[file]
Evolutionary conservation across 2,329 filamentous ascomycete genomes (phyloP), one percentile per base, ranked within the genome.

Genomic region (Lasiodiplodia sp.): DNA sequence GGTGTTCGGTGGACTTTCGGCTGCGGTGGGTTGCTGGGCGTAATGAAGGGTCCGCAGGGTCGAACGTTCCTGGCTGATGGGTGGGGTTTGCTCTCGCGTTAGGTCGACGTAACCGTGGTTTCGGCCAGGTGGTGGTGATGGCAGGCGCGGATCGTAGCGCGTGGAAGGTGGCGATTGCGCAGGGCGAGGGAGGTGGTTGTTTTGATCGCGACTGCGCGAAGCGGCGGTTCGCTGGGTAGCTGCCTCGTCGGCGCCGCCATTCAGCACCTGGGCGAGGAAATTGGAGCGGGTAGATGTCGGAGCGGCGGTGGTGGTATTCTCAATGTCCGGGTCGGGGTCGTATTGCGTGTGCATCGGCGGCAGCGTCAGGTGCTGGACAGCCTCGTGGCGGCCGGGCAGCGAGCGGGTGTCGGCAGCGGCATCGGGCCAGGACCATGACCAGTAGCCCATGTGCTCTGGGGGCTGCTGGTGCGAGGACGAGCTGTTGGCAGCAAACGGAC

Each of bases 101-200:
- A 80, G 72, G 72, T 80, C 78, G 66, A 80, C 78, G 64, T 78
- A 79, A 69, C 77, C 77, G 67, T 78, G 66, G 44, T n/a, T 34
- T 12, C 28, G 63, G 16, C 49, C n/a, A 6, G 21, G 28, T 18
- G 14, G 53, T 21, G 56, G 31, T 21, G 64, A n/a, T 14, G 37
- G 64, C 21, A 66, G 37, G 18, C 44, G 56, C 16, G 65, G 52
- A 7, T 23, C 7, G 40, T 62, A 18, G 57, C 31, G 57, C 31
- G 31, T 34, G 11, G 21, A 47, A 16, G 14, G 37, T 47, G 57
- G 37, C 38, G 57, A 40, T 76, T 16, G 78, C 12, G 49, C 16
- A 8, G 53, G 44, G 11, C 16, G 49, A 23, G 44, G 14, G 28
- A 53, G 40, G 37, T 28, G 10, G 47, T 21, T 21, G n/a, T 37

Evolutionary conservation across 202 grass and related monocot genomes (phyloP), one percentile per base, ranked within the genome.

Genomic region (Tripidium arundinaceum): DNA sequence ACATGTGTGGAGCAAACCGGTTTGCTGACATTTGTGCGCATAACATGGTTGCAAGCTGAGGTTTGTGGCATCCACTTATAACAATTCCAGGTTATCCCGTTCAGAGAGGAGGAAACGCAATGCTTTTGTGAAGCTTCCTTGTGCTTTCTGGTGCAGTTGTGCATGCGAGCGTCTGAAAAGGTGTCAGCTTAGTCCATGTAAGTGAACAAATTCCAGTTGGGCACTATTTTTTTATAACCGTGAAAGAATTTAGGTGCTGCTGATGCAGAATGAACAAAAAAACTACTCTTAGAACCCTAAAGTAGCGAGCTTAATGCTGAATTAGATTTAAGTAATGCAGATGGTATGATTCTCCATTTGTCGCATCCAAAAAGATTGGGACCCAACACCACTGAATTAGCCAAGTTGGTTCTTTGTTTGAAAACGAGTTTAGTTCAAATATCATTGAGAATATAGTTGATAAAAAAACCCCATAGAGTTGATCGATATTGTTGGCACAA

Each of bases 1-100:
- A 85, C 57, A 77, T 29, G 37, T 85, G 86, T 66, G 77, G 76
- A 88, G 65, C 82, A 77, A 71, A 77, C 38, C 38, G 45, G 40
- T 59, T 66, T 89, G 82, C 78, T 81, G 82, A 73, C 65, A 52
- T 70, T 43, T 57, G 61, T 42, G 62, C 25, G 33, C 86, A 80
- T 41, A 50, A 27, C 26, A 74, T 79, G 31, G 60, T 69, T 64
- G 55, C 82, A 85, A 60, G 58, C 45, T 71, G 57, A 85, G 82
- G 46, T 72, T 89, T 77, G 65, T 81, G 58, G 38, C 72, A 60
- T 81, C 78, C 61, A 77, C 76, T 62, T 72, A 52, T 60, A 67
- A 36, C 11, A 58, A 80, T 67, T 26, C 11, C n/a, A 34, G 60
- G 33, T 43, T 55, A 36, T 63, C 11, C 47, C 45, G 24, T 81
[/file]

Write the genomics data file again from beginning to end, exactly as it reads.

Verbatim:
Evolutionary conservation across 2,329 filamentous ascomycete genomes (phyloP), one percentile per base, ranked within the genome.

Genomic region (Lasiodiplodia sp.): DNA sequence GGTGTTCGGTGGACTTTCGGCTGCGGTGGGTTGCTGGGCGTAATGAAGGGTCCGCAGGGTCGAACGTTCCTGGCTGATGGGTGGGGTTTGCTCTCGCGTTAGGTCGACGTAACCGTGGTTTCGGCCAGGTGGTGGTGATGGCAGGCGCGGATCGTAGCGCGTGGAAGGTGGCGATTGCGCAGGGCGAGGGAGGTGGTTGTTTTGATCGCGACTGCGCGAAGCGGCGGTTCGCTGGGTAGCTGCCTCGTCGGCGCCGCCATTCAGCACCTGGGCGAGGAAATTGGAGCGGGTAGATGTCGGAGCGGCGGTGGTGGTATTCTCAATGTCCGGGTCGGGGTCGTATTGCGTGTGCATCGGCGGCAGCGTCAGGTGCTGGACAGCCTCGTGGCGGCCGGGCAGCGAGCGGGTGTCGGCAGCGGCATCGGGCCAGGACCATGACCAGTAGCCCATGTGCTCTGGGGGCTGCTGGTGCGAGGACGAGCTGTTGGCAGCAAACGGAC

Each of bases 101-200:
- A 80, G 72, G 72, T 80, C 78, G 66, A 80, C 78, G 64, T 78
- A 79, A 69, C 77, C 77, G 67, T 78, G 66, G 44, T n/a, T 34
- T 12, C 28, G 63, G 16, C 49, C n/a, A 6, G 21, G 28, T 18
- G 14, G 53, T 21, G 56, G 31, T 21, G 64, A n/a, T 14, G 37
- G 64, C 21, A 66, G 37, G 18, C 44, G 56, C 16, G 65, G 52
- A 7, T 23, C 7, G 40, T 62, A 18, G 57, C 31, G 57, C 31
- G 31, T 34, G 11, G 21, A 47, A 16, G 14, G 37, T 47, G 57
- G 37, C 38, G 57, A 40, T 76, T 16, G 78, C 12, G 49, C 16
- A 8, G 53, G 44, G 11, C 16, G 49, A 23, G 44, G 14, G 28
- A 53, G 40, G 37, T 28, G 10, G 47, T 21, T 21, G n/a, T 37

Evolutionary conservation across 202 grass and related monocot genomes (phyloP), one percentile per base, ranked within the genome.

Genomic region (Tripidium arundinaceum): DNA sequence ACATGTGTGGAGCAAACCGGTTTGCTGACATTTGTGCGCATAACATGGTTGCAAGCTGAGGTTTGTGGCATCCACTTATAACAATTCCAGGTTATCCCGTTCAGAGAGGAGGAAACGCAATGCTTTTGTGAAGCTTCCTTGTGCTTTCTGGTGCAGTTGTGCATGCGAGCGTCTGAAAAGGTGTCAGCTTAGTCCATGTAAGTGAACAAATTCCAGTTGGGCACTATTTTTTTATAACCGTGAAAGAATTTAGGTGCTGCTGATGCAGAATGAACAAAAAAACTACTCTTAGAACCCTAAAGTAGCGAGCTTAATGCTGAATTAGATTTAAGTAATGCAGATGGTATGATTCTCCATTTGTCGCATCCAAAAAGATTGGGACCCAACACCACTGAATTAGCCAAGTTGGTTCTTTGTTTGAAAACGAGTTTAGTTCAAATATCATTGAGAATATAGTTGATAAAAAAACCCCATAGAGTTGATCGATATTGTTGGCACAA

Each of bases 1-100:
- A 85, C 57, A 77, T 29, G 37, T 85, G 86, T 66, G 77, G 76
- A 88, G 65, C 82, A 77, A 71, A 77, C 38, C 38, G 45, G 40
- T 59, T 66, T 89, G 82, C 78, T 81, G 82, A 73, C 65, A 52
- T 70, T 43, T 57, G 61, T 42, G 62, C 25, G 33, C 86, A 80
- T 41, A 50, A 27, C 26, A 74, T 79, G 31, G 60, T 69, T 64
- G 55, C 82, A 85, A 60, G 58, C 45, T 71, G 57, A 85, G 82
- G 46, T 72, T 89, T 77, G 65, T 81, G 58, G 38, C 72, A 60
- T 81, C 78, C 61, A 77, C 76, T 62, T 72, A 52, T 60, A 67
- A 36, C 11, A 58, A 80, T 67, T 26, C 11, C n/a, A 34, G 60
- G 33, T 43, T 55, A 36, T 63, C 11, C 47, C 45, G 24, T 81